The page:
Case Study: REI

REI logo

  • 200% gain from overall natural search sales
  • More than a 250% gain in “non-branded” keyword natural search sales
  • Achieved full indexing in Google
  • Measurable natural search traffic and natural search sales increase
  • Website visibility increased by 1000%.
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Case Study: logo

  • 40% increase in natural search traffic
  • Page 1 Google Rankings for their 3 most important keywords
  • Indexation has risen over 15% across Google, Yahoo, and MSN
  • More than doubled number of back-links
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Newspapers Search for Web Headline Magic

February 2nd, 2007


Originally published in CNET News

Elinor Mills, author for CNET discusses the effect of SEO on Newspapers and the websites those newspapers maintain. It may not be a new concept to us but those folks working with the print medium have not had to worry about SEO, until now.

Headlines are a primary focus for print marketers. “Good” headlines can catch the readerâ??s attention and pull them into the article. However, “good” happens to be in the eye of the beholder. Clever and witty headlines may catch readerâ??s attention but search engines are not so easily persuaded.

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Interview with web content guru Gerry McGovern

October 4th, 2006


Web content guru Gerry McGovern, author of “Killer Content” – one of the best books on writing copy for the web – says that one of the biggest mistakes companies make in regards to their website content is thinking that customers care one little bit about the company. “Customers care about themselves (their loved ones and their community),” he said in an interview with founder and president of Netconcepts, Stephan Spencer. He went on to add that organizations need to be customer-centric, talk about benefits, and speak the language of the customer.

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Success with Email Marketing Campaigns: 10 Campaigns Critiqued for Best and Worst Practices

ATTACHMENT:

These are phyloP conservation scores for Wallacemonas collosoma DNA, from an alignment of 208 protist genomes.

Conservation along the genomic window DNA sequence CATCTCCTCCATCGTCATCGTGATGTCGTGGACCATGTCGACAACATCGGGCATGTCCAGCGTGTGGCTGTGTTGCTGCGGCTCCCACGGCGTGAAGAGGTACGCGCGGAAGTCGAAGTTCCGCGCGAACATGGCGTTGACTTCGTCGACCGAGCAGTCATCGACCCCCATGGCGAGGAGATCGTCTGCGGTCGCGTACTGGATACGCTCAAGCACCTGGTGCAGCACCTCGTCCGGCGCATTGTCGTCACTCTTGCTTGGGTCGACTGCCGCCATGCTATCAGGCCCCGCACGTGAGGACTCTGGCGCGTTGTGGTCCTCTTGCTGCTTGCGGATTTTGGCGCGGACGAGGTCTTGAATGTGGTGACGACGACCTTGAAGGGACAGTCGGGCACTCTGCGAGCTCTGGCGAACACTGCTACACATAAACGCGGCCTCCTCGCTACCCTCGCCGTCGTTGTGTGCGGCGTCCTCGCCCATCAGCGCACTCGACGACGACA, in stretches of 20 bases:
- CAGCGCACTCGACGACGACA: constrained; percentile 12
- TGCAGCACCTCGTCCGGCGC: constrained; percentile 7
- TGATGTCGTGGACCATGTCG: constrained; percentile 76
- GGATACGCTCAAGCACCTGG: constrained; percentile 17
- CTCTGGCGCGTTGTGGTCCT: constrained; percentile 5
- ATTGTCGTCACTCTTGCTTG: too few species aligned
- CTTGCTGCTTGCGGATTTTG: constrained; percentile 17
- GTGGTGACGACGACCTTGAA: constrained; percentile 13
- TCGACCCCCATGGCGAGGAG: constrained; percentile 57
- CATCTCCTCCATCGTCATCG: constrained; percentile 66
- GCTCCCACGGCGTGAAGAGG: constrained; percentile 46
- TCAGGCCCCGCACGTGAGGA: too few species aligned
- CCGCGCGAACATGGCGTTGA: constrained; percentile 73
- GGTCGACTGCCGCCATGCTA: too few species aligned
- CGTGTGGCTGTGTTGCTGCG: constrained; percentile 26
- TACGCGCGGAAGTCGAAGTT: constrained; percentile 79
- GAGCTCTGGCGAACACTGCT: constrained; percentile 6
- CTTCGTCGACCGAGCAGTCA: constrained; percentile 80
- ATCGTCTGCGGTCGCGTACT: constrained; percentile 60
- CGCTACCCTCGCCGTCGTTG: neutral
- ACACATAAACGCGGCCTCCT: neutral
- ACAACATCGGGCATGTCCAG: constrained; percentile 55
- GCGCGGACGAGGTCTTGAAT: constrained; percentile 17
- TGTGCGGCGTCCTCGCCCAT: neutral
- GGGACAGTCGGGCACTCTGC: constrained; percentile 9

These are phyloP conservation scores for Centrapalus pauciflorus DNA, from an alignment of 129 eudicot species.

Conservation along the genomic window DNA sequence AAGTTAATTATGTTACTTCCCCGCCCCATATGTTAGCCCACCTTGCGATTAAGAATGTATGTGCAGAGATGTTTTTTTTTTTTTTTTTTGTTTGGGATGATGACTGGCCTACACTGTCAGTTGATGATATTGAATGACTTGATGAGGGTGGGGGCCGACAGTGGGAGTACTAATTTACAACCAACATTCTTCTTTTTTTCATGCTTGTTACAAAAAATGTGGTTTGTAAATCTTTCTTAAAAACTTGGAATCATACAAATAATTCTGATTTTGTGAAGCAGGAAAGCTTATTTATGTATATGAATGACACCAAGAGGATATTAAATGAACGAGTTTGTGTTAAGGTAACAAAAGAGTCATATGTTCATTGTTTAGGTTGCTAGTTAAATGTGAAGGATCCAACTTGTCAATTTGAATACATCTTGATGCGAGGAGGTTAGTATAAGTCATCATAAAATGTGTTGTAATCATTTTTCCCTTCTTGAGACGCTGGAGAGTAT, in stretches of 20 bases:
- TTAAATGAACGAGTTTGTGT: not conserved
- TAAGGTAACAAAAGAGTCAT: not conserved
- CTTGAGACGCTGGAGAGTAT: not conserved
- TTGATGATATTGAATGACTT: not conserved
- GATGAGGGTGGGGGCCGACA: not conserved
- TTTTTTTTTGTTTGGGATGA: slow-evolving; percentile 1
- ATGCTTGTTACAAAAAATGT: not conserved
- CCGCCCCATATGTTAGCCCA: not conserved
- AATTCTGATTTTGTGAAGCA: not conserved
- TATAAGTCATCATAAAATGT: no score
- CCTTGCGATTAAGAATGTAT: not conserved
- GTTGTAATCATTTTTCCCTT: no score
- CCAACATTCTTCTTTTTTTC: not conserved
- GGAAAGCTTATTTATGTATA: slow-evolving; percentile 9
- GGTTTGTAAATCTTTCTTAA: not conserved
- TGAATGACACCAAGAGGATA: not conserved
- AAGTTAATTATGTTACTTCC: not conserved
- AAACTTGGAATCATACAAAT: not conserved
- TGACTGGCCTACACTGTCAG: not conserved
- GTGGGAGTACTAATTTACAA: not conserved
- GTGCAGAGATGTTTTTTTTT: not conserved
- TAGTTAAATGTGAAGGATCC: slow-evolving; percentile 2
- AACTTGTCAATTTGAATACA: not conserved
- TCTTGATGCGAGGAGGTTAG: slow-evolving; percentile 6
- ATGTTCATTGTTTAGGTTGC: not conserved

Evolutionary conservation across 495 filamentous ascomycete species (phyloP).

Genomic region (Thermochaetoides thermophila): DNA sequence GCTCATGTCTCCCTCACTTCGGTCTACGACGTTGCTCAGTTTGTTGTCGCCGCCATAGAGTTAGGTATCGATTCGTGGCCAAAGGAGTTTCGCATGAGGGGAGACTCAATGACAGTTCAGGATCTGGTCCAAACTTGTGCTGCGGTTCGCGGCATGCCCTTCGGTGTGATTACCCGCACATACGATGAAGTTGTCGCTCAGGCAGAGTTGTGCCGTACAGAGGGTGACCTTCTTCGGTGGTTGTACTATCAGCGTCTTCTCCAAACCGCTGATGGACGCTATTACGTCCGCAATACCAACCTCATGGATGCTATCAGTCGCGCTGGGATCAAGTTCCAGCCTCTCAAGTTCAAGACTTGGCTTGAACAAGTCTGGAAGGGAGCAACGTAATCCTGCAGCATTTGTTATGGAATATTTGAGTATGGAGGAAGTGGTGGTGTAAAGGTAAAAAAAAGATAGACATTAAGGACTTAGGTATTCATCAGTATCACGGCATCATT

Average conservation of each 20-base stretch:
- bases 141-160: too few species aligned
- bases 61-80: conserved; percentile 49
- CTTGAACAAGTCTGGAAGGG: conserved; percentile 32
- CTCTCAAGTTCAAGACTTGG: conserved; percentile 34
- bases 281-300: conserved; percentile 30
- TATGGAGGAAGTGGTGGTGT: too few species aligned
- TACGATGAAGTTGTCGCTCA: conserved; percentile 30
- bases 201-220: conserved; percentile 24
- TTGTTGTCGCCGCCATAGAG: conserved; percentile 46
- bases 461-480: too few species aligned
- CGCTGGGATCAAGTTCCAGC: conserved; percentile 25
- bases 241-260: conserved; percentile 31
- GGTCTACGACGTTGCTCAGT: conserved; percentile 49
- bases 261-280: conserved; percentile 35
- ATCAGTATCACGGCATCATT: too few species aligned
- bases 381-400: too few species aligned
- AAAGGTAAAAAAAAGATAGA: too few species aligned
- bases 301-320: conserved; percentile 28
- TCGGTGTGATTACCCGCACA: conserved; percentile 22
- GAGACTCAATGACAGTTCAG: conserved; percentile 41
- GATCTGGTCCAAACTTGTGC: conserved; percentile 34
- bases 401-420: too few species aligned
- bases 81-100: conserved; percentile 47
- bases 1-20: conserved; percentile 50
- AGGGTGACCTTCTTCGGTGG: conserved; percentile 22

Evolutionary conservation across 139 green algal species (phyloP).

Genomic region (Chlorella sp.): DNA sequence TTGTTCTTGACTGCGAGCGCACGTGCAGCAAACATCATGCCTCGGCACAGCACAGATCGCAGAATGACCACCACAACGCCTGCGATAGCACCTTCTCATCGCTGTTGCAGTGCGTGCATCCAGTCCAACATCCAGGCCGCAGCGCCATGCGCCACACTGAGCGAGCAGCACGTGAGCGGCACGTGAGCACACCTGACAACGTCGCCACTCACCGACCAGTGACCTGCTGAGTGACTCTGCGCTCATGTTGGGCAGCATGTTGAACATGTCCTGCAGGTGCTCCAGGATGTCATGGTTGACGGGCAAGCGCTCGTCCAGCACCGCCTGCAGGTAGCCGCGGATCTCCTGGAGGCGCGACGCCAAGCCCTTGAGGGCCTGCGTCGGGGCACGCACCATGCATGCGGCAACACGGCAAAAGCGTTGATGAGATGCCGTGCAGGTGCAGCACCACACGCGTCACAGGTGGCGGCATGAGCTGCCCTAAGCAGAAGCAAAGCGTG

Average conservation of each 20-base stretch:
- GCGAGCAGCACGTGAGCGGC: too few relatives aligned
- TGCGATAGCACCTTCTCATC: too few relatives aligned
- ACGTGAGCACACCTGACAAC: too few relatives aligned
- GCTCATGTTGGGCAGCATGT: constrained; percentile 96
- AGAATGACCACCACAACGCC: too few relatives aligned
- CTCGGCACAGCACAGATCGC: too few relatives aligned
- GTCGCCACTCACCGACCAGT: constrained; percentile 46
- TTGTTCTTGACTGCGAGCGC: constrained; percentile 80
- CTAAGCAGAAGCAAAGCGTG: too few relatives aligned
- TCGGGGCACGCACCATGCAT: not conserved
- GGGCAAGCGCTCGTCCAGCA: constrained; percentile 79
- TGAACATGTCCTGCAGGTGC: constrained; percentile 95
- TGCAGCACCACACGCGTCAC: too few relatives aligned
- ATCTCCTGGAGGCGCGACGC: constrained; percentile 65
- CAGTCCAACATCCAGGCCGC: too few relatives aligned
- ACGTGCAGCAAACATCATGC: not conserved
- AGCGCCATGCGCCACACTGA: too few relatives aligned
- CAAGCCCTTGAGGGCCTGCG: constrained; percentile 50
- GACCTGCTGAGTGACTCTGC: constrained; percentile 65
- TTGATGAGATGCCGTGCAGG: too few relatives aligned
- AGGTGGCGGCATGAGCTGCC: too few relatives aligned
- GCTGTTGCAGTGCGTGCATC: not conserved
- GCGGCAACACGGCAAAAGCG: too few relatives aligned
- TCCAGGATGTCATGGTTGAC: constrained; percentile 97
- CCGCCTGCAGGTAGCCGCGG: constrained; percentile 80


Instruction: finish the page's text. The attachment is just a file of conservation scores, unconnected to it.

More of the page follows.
MarketingProfs virtual seminar series — online

August 24th, 2006

Webcast by

For many of you, your email campaign lost the race even before it got out of the gate. Spam filters and email firewalls silently and unceremoniously junk your emails. Research has shown that fully one-third of permission-based emails don’t get delivered.

Even if your message gets past the filters, it doesn’t mean your email will be opened. Your recipients are brutal when it comes to slashing through the commercial messages clogging their inboxes. A split second decision will decide your email’s fate, based squarely on your From line and Subject line, and to a smaller extent, what’s visible in the Preview pane. After navigating these deliverability and openability hazards, you still have to get the recipient to comprehend and act on your message. A pretty tall order nowadays.

This virtual seminar is going to get “hands on” with reviews of actual email campaigns submitted by seminar attendees. Not all will be chosen, so give yourself the best chance of having your campaign critiqued: submit your entry early. Stephan is one of the most popularly and highly acclaimed MarketingProfs seminar leaders.

If you’ve ever wondered what you were doing wrong with your email marketing, or wondered what you could be doing better, then this is the seminar for you.

You will learn:

  • How to write messages that are opened and read
  • How to create subject lines that are the best they can be
  • Best practices for your call-to-action and value proposition
  • How to balance text and images
  • When to use Text or HTML
  • Whether your email is compliant with CAN-SPAM legislation
  • Whether your messages will get past spam filters

The 90-minute seminar will include an extended Q&A.

Search Engine Optimization: Writing Effectively

December 1st, 2005


Originally published in Practical Ecommerce

In order to achieve maximum search engine visibility, you need to think a bit like a search engine when writing the copy for your website.